We think the global economy will continue to slow next year. Market performance will depend largely on political choices, including US-China trade and elections in the US, and on fiscal policy. But investors can reassert some control by seeking investments less sensitive to politics. For example, within equities, we recommend quality and dividends, and choosing domestic and consumer-focused companies over those exposed to trade and business spending.
The UK election has given Prime Minister Boris Johnson a clear majority and the authority he needs to push through the country's exit from the EU on 31 January, driving GBPUSD briefly above 1.35. Focus has shifted to negotiating a free trade deal with the EU by the end of 2020, which is likely to keep GBPUSD in a 1.30-1.40 range until June. Sterling remains undervalued and progress toward a benign trade deal with the EU could see GBPUSD rallying to 1.45 by end-2020. We recommend not currency hedging UK equities in USD portfolios.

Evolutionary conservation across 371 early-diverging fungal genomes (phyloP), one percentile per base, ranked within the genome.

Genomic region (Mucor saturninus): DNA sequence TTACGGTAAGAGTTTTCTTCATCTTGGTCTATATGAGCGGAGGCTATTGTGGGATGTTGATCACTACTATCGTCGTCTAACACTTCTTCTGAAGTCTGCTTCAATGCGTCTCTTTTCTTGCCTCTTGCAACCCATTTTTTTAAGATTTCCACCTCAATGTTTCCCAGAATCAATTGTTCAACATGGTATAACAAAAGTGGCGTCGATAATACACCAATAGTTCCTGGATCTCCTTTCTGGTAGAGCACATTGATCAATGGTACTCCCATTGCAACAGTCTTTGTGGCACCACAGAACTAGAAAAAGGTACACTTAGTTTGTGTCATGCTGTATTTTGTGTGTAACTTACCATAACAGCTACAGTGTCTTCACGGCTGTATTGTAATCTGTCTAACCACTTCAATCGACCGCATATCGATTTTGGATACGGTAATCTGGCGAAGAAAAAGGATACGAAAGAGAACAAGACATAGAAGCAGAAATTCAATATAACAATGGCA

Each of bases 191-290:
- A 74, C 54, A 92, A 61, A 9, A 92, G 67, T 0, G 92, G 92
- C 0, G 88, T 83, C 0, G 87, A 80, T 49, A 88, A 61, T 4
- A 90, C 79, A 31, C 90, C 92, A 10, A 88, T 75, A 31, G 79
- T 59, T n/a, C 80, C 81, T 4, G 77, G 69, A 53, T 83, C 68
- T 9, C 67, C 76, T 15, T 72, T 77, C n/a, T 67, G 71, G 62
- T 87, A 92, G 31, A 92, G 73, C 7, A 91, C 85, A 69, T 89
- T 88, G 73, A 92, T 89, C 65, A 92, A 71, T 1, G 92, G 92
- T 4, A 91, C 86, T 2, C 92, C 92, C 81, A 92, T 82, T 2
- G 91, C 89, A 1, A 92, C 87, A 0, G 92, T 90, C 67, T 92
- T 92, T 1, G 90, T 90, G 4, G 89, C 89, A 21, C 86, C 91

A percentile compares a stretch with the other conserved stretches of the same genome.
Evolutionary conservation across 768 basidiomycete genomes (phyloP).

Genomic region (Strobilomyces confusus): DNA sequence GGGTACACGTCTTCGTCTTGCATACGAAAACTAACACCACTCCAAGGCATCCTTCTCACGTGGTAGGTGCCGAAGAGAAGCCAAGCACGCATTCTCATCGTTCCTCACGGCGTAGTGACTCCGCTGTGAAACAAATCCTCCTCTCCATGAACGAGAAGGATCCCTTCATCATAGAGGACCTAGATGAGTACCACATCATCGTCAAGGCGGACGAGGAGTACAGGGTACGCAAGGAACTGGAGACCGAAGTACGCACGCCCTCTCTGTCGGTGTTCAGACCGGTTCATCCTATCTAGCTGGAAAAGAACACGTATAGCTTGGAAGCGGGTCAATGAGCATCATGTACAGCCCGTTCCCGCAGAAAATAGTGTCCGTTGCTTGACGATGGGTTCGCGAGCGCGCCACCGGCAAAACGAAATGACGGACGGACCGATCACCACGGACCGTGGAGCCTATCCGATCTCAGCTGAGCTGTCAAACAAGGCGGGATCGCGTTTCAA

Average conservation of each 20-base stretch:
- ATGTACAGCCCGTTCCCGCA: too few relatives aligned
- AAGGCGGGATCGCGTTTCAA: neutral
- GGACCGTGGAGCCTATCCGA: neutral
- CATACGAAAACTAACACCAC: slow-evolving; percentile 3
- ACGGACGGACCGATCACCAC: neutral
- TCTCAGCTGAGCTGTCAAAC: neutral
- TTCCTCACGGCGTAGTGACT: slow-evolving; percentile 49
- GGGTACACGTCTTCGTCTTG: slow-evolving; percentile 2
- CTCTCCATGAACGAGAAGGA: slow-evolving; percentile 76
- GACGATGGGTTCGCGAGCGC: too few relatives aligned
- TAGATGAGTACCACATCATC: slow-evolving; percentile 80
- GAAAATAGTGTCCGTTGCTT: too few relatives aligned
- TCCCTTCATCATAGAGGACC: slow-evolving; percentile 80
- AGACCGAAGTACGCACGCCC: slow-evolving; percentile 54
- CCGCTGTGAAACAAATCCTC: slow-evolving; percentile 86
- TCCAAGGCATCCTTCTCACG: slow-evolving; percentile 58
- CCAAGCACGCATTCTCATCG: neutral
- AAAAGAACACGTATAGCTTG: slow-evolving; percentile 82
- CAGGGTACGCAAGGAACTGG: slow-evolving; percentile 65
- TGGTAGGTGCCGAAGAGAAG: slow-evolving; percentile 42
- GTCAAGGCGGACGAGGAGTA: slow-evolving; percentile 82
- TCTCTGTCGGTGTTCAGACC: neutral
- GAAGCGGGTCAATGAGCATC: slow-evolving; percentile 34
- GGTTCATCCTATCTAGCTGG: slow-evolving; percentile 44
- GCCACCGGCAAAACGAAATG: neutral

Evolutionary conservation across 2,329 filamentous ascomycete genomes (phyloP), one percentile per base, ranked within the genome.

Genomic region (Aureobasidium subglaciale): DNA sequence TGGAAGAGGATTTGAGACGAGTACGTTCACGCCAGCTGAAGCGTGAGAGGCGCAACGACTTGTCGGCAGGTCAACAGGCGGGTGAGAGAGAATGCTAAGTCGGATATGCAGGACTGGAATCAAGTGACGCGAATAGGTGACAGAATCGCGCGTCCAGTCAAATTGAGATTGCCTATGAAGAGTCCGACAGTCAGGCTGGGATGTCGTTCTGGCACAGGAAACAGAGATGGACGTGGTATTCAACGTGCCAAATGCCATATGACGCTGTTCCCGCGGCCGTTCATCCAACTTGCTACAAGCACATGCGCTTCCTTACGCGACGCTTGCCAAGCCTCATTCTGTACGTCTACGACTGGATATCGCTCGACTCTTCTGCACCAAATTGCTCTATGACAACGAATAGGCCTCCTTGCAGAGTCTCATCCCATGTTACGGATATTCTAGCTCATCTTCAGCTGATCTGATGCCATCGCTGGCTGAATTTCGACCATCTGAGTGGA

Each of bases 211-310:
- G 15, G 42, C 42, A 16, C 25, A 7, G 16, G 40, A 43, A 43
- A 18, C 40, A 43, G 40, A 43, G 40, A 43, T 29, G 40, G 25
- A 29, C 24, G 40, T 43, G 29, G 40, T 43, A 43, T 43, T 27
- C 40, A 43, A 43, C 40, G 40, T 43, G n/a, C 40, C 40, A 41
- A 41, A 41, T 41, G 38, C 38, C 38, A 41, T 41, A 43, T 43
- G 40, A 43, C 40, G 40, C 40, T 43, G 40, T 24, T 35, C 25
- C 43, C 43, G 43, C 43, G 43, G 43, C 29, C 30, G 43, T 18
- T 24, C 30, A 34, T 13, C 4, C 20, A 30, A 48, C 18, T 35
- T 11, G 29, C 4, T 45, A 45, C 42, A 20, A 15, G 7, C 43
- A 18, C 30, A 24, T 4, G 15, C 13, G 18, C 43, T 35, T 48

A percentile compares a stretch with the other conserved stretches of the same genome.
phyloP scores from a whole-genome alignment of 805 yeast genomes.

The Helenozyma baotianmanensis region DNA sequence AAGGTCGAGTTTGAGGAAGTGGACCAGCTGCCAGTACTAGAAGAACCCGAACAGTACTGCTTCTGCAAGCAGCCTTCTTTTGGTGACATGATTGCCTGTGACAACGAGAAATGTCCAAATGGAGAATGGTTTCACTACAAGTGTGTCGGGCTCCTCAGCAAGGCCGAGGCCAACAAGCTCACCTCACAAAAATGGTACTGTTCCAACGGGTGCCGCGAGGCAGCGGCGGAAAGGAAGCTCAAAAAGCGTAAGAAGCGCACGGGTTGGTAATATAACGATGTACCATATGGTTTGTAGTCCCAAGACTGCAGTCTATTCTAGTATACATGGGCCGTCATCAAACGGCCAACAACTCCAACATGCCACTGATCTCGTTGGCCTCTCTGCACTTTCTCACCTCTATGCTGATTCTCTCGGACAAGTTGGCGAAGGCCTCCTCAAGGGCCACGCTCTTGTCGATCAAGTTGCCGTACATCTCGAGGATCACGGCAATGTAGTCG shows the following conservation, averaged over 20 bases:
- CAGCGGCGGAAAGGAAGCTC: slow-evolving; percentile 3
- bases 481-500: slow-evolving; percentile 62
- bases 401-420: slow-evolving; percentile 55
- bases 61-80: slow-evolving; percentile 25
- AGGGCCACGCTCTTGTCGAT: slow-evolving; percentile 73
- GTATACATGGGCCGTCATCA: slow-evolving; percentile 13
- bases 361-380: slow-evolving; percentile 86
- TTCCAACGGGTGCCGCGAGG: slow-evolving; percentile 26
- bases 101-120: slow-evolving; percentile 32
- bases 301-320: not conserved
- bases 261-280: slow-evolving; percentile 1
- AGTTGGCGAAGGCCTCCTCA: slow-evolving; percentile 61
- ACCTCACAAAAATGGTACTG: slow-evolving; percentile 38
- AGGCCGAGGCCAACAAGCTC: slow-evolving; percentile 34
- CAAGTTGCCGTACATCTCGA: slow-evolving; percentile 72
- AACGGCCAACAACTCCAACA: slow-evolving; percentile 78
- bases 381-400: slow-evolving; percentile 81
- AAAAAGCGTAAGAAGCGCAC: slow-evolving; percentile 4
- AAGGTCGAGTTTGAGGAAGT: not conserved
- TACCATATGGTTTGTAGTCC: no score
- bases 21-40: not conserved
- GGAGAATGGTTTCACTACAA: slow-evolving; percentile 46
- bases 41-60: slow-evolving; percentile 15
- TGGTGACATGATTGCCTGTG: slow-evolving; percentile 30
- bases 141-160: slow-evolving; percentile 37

National elections tend not to affect global investors substantially. But the US presidential vote is an exception to that rule, given the nation's economic and financial heft. Crucial economic and industrial policies are at stake in the upcoming November 2020 elections in the US, with a wide divergence between 14 Democratic nominees and incumbent President Donald Trump. We advise against positioning for a particular outcome, and instead suggest bracing for higher volatility as the vote approaches, especially in sectors such as technology, energy, and healthcare, which could be affected by election uncertainty.
After an extended period of tit-for-tat tariffs, the US and China have agreed on a partial Phase 1 trade deal. The White House says it will roll back some tariffs and suspend a new round of levies, while China will make significant US agricultural purchases and address other irritants. We maintain a risk-on stance in our portfolios, including an overweight in emerging market (EM) equities.
Gold prices have rallied strongly on geopolitical tensions, trading above USD 1,600/oz on 8 January for the first time since 2013. Prices could rise further in the near term if military strikes escalate; otherwise safe-haven demand could fade. However, fundamentals are supportive. Muted economic growth and low real rates reduce the opportunity cost of holding gold. We also expect the US dollar to weaken in 2020, which should support gold prices.
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